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What to Do With a Frozen Pool

Winter is a lot like summer — you either love the extreme weather, or you loathe it. But regardless of your feelings towards the frigid temps, the colder months can cause a pile of pool problems if you're not prepared. From a frozen pool, to broken water pipes, prepping your pool and equipment is key to avoiding major issues.

So if winter is coming your way, follow the steps in this guide to keep your pool from freezing. And if your pool does end up looking like a frozen ice skating rink, we'll guide you through the steps to remedy the problem.

can pools freeze solid

Can Pools Freeze Solid?

They sure can! A pool with little to no water circulation can freeze solid within days of being exposed to below zero temperatures. Stagnant water in your pool will slowly develop a sheet of ice across the surface that can thicken by almost 1/4" every day. In extremely cold climates, like in the northern U.S., pools can form an ice sheet nearly a foot thick during prolonged cold spells.

As the water underneath the ice sheet gets cold and starts to freeze, it will expand and put pressure on its surroundings. For an inground pool, this means the pool lining or tiles, and the skimmer. But because inground pools are solid structures, it would take a great deal of pressure to cause damage to the lining or tiles. An above ground pool is at much higher risk for ice damage. If pressure from the ice becomes strong enough, the walls of your above ground pool can stretch and even break.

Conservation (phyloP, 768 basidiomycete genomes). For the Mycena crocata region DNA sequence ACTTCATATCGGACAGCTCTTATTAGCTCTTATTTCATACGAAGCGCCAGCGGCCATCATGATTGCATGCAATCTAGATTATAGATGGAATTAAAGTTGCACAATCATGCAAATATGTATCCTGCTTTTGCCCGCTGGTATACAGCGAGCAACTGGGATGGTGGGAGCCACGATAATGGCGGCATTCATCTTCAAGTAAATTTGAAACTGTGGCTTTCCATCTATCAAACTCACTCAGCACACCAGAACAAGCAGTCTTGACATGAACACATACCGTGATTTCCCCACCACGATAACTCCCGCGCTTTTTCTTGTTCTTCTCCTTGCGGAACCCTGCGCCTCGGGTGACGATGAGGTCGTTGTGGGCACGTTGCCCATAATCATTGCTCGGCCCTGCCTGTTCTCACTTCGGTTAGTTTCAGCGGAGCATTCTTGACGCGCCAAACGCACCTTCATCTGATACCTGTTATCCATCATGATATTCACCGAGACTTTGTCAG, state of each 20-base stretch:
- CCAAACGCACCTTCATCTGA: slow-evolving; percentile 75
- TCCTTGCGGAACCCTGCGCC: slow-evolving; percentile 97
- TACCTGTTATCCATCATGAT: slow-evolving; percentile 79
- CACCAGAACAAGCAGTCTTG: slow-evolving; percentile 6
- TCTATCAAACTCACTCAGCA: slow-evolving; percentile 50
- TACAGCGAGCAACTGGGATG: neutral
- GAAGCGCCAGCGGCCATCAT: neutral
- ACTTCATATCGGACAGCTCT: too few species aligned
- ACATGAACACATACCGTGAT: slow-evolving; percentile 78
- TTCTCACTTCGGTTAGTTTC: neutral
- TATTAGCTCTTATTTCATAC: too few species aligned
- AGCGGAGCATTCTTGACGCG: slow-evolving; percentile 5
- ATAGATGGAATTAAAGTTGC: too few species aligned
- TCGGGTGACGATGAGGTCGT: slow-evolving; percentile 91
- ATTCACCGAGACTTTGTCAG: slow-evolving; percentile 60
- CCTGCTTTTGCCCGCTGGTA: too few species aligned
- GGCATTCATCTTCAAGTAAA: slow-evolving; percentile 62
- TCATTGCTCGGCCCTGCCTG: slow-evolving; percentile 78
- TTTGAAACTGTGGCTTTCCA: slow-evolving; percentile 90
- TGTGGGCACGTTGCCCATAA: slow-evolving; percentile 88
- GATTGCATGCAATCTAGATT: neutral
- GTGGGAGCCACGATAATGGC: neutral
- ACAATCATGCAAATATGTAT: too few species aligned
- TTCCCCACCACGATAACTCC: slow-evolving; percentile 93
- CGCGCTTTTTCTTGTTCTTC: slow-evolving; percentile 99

Regularly running the pool pump and monitoring the water's surface is key to avoiding a frozen pool. A little ice on the surface of the water is the first sign of trouble ahead.

When to Winterize Your Pool

when to winterize your pool

Winterizing your pool is typically the best way to avoid freeze damage if you live in an extremely cold climate. If you can't keep your pool water moving and the temperature above 32ºF, you run the high risk of your pool freezing. Oftentimes, it is easier and less expensive to cover your pool and shut it down for the winter months. You will save on heating costs, chemical costs, and repair costs from a frozen pool.

For those of you who live in warmer climates, like the sunbelt region, you probably don't winterize your pool. But that doesn't mean you aren't at risk for a frozen pool! Pools all over the country can suffer from winter freeze damage, even in states like Arizona and California.

PRO TIP: Before winterizing your pool, drain the water level to just below the skimmer to prevent your skimmer from freezing and cracking. In addition to draining, always balance pool water chemicals before covering and winterizing your pool. Doing so will save you from having a water chemistry nightmare when you reopen your pool in the spring or summer.

How to Handle a Frozen Pool